|Name||No||Yard No||Builder||Laid down||Launched||Comp||Fate|
|Birkenhead (ex-Antinavarhos Kontouriotis)||9A, 15, 07||809||Cammell Laird, Birkenhead||27.3.1914||18.1.1915||5.1915||sold for BU 10.1921|
|Chester (ex-Lambros Katsonis)||C9, 39,50||811||Cammell Laird, Birkenhead||7.10.1914||8.12.1915||5.1916||sold for BU 11.1921|
|Displacement normal, t||
|Displacement full, t||
Birkenhead: 131.2 pp 135.9 oa
Chester: 131.2 pp 139.1 oa
Birkenhead: 4.57 mean
Chester: 4.65 mean
|No of shafts||
4 Parsons steam turbines, 12 Yarrow boilers
|Power, h. p.||
|Max speed, kts||
Birkenhead: coal 1070 + oil 352
Chester: oil 1161
belt: 51 on 25mm plating, deck: 38 - 10, CT: 102, gun shields: 102
10 x 1 - 140/50 BL Mk I, 2 x 1 - 47/50 3pdr Vickers Mk I, 2 - 533 TT (beam, sub)
After the Balkan War in 1912 the Greek Navy's British Chief of Staff, Rear-Admiral Sir Mark Kerr, proposed the construction of a modern squadron to protect the long coastline and large mercantile marine from any attempt by Turkey to avenge her recent defeat. Kerr wanted a fleet of destroyers and submarines to defend the Archipelago, backed up by seaplanes for reconnaissance and by light cruisers for additional gunpower to stiffen the surface forces. Out of this original and far-sighted scheme not much survived for the Greek Government insisted on buying a battlecruiser from Germany and a battleship from France, but at the beginning of 1914 an order was placed in Britain for two light cruisers and four destroyers. The order was placed with the newly formed Coventry Syndicate, a powerful consortium of John Brown, Fairfield, Cammell Laird and the Coventry Ordnance Works. The cruisers were to be copies of the Chatham/Birmingham design, but with a new 140mm/50 gun designed by Coventry Ordnance Works. It was about 0.7t lighter than the Royal Navy's latest 152mm Mk.XII, enabling ten to be carried instead of nine. At 38.6kg the shell was easier to handle, which made for a higher rate of fire, and as the range and penetration were only marginally less than the 152mm it had a lot to recommend it. Another innovation was the provision in the design for 76mm 12pdr high-angle guns, among the first AA guns ever proposed. To meet a request for 26kts the Chester was modified to burn only oil fuel. The Greek Government continued to pay the instalments on the two ships but by early 1915, when the Antinavarchos Kontouriotis had been launched, British hopes of an early victory had begun to fade, and the Admiralty Director of Contracts advised the Coventry Syndicate that HM Government would take over the two ships and a total of 38 140mm guns and ammunitions. The new names were allocated at this point and orders were given to Cammell Laird to supply builders' specifications and drawings. As the ships conformed closely to Admiralty requirements, apart from the armament, very few changes were made to them. The two submerged TT were intended to fire a side-loading Elswick-pattern torpedo, but to save time standard Admiralty-pattern tubes and torpedoes were installed. The high-angle 12pdr guns were not available in 1915, and although there were plans to install 12pdr guns on extemporised mountings, Vickers 3pdr AA guns were finally installed when the ships went to sea. The main visual distinction between the two ships was the mainmast, which was vertical in Birkenhead and raked in Chester.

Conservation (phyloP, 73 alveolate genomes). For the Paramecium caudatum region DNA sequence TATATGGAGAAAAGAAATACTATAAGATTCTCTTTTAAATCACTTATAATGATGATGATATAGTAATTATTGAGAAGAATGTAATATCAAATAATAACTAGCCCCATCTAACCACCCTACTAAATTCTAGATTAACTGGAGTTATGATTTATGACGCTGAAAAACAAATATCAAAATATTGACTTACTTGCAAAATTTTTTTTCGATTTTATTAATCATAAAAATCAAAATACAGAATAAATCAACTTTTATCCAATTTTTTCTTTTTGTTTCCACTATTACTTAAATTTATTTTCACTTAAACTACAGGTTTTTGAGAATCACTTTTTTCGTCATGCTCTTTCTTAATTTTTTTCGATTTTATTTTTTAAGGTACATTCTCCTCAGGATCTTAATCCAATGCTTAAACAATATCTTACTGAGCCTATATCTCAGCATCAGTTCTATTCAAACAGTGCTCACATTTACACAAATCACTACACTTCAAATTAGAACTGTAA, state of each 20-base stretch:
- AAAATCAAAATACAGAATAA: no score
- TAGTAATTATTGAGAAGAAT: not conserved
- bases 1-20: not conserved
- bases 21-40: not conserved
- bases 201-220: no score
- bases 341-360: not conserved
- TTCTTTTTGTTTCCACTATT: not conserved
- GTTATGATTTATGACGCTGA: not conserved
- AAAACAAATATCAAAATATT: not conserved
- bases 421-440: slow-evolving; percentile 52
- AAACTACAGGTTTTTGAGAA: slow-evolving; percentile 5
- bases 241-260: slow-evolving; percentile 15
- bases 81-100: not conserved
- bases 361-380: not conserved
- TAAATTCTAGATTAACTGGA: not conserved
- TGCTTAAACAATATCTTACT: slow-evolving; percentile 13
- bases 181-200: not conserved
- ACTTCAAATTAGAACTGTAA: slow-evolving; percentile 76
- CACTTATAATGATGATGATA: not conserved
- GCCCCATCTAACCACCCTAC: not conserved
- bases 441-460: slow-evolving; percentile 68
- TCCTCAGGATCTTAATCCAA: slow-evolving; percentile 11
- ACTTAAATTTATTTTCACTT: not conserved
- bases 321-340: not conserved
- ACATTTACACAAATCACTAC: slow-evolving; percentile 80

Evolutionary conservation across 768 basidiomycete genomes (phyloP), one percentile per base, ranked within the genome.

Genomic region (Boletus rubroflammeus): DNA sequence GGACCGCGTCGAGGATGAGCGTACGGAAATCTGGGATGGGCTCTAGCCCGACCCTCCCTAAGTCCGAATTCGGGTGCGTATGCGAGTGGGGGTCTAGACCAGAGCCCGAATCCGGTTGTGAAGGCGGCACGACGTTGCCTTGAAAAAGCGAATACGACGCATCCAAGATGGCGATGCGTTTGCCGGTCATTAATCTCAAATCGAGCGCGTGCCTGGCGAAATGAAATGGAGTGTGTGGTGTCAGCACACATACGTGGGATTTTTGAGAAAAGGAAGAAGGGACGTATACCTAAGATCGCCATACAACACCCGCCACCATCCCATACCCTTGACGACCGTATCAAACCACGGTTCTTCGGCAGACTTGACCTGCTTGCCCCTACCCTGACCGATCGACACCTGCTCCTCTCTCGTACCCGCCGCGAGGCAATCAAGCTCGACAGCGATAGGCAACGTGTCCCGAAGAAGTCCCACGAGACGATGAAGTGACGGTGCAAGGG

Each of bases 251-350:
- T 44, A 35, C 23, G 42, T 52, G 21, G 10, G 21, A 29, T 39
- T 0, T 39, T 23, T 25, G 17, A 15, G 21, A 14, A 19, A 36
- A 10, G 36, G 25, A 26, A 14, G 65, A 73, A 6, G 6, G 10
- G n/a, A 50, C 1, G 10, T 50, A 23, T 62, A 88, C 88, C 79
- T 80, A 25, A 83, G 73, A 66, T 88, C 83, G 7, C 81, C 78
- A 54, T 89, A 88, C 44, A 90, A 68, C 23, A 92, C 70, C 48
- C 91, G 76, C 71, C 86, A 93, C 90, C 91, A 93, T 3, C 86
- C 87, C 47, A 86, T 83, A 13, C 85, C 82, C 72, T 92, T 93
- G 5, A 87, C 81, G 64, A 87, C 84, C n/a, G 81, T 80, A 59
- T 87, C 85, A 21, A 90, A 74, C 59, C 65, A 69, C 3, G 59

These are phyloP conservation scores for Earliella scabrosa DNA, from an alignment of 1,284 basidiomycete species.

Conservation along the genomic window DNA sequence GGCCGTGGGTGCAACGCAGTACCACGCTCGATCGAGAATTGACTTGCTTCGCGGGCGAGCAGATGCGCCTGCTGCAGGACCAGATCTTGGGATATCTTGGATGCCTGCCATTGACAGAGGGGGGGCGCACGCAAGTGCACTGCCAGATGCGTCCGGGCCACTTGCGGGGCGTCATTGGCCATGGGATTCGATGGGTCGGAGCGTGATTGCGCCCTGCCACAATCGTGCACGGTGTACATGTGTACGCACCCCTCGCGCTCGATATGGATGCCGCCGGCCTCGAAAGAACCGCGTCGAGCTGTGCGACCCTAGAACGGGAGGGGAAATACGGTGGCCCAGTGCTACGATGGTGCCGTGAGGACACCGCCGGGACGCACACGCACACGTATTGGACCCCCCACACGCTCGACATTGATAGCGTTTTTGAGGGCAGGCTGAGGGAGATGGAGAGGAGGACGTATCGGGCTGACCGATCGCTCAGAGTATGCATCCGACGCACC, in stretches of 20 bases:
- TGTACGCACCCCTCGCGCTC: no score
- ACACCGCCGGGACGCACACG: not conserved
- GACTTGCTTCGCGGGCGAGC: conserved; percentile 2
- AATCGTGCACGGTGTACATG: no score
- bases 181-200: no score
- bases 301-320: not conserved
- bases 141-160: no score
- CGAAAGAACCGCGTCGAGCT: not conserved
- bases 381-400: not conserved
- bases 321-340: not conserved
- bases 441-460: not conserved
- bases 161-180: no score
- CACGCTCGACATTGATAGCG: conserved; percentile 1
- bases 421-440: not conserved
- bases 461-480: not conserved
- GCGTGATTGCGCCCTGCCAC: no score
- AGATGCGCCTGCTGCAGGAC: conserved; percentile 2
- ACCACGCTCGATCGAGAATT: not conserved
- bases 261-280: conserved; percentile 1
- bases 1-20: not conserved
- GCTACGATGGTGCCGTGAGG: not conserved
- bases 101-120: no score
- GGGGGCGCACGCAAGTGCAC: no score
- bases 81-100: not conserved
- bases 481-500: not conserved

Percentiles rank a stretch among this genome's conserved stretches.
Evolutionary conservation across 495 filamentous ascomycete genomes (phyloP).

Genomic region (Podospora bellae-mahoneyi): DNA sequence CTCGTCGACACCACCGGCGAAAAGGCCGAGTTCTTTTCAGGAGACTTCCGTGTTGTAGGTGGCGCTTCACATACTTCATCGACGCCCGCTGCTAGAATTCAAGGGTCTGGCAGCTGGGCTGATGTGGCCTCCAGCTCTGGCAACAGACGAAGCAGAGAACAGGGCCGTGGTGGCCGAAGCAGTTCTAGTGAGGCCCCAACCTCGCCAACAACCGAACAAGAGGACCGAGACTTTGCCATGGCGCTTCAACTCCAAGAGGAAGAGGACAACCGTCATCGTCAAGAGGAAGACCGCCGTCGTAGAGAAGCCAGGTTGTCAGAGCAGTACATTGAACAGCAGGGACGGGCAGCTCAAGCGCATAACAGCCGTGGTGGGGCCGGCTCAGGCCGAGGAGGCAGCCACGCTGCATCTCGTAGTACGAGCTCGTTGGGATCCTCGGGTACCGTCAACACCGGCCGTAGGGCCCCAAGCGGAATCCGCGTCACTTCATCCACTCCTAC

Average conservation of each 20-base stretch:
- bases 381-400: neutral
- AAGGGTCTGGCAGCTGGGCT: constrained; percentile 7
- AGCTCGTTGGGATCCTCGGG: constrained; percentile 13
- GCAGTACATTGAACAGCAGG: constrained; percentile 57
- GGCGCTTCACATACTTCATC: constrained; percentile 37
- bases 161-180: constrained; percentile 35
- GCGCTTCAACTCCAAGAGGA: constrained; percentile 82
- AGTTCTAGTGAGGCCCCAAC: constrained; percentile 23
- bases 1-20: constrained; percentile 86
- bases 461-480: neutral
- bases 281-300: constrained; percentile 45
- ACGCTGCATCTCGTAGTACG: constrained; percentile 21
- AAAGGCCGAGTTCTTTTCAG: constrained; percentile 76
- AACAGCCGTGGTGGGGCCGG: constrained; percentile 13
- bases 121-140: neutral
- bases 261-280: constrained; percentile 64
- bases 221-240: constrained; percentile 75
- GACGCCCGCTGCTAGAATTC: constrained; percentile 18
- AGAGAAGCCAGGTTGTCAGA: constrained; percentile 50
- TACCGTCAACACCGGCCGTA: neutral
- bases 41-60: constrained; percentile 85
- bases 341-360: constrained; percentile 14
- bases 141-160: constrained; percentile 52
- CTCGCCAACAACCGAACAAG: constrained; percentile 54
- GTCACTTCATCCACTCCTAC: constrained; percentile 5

51mm belt and 38mm deck protected machinery, ship ends were protected by 10mm deck.
1916, both: polemast was replaced by a tripod; - 2 x 1 - 47/50; + 1 x 1 - 76/45 20cwt QF Mk I
1918, Birkenhead: + flying-off platform and 1 Camel airplane, kite balloon with winch.
1918, Chester: + High Speed Sweep
Both cruisers fought at Jutland, Chester had many losses of crew members.
Many thanks to Wolfgang Stöhr for additional information on this page.